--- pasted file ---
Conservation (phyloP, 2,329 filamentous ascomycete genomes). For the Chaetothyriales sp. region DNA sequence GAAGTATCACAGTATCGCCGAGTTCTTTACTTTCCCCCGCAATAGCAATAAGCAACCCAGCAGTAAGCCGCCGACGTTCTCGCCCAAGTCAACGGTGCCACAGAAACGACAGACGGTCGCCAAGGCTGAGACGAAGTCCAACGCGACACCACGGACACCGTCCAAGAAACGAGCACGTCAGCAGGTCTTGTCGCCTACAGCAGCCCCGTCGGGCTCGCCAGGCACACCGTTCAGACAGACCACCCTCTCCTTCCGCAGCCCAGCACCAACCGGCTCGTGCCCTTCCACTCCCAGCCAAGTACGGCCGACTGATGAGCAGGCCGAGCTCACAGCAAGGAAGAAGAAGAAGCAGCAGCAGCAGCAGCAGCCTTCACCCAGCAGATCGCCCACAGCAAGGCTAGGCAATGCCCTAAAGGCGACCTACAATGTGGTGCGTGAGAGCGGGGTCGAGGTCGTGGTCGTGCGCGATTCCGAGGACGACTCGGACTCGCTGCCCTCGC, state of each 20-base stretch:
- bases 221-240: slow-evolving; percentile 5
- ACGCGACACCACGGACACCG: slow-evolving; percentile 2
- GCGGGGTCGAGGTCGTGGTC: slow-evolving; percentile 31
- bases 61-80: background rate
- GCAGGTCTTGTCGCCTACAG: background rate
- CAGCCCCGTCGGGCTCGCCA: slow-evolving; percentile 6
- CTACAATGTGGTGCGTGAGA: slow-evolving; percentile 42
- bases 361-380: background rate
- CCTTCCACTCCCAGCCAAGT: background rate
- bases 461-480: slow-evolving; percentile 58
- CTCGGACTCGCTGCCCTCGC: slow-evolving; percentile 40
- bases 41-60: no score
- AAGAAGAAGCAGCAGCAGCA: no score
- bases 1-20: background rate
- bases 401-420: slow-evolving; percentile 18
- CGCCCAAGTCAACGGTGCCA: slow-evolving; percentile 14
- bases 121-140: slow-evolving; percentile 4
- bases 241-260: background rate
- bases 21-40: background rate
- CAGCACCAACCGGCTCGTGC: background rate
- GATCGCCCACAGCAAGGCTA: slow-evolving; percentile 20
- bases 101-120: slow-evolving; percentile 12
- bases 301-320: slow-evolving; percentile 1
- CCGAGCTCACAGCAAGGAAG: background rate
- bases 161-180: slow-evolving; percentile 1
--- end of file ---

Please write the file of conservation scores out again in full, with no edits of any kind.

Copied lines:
Conservation (phyloP, 2,329 filamentous ascomycete genomes). For the Chaetothyriales sp. region DNA sequence GAAGTATCACAGTATCGCCGAGTTCTTTACTTTCCCCCGCAATAGCAATAAGCAACCCAGCAGTAAGCCGCCGACGTTCTCGCCCAAGTCAACGGTGCCACAGAAACGACAGACGGTCGCCAAGGCTGAGACGAAGTCCAACGCGACACCACGGACACCGTCCAAGAAACGAGCACGTCAGCAGGTCTTGTCGCCTACAGCAGCCCCGTCGGGCTCGCCAGGCACACCGTTCAGACAGACCACCCTCTCCTTCCGCAGCCCAGCACCAACCGGCTCGTGCCCTTCCACTCCCAGCCAAGTACGGCCGACTGATGAGCAGGCCGAGCTCACAGCAAGGAAGAAGAAGAAGCAGCAGCAGCAGCAGCAGCCTTCACCCAGCAGATCGCCCACAGCAAGGCTAGGCAATGCCCTAAAGGCGACCTACAATGTGGTGCGTGAGAGCGGGGTCGAGGTCGTGGTCGTGCGCGATTCCGAGGACGACTCGGACTCGCTGCCCTCGC, state of each 20-base stretch:
- bases 221-240: slow-evolving; percentile 5
- ACGCGACACCACGGACACCG: slow-evolving; percentile 2
- GCGGGGTCGAGGTCGTGGTC: slow-evolving; percentile 31
- bases 61-80: background rate
- GCAGGTCTTGTCGCCTACAG: background rate
- CAGCCCCGTCGGGCTCGCCA: slow-evolving; percentile 6
- CTACAATGTGGTGCGTGAGA: slow-evolving; percentile 42
- bases 361-380: background rate
- CCTTCCACTCCCAGCCAAGT: background rate
- bases 461-480: slow-evolving; percentile 58
- CTCGGACTCGCTGCCCTCGC: slow-evolving; percentile 40
- bases 41-60: no score
- AAGAAGAAGCAGCAGCAGCA: no score
- bases 1-20: background rate
- bases 401-420: slow-evolving; percentile 18
- CGCCCAAGTCAACGGTGCCA: slow-evolving; percentile 14
- bases 121-140: slow-evolving; percentile 4
- bases 241-260: background rate
- bases 21-40: background rate
- CAGCACCAACCGGCTCGTGC: background rate
- GATCGCCCACAGCAAGGCTA: slow-evolving; percentile 20
- bases 101-120: slow-evolving; percentile 12
- bases 301-320: slow-evolving; percentile 1
- CCGAGCTCACAGCAAGGAAG: background rate
- bases 161-180: slow-evolving; percentile 1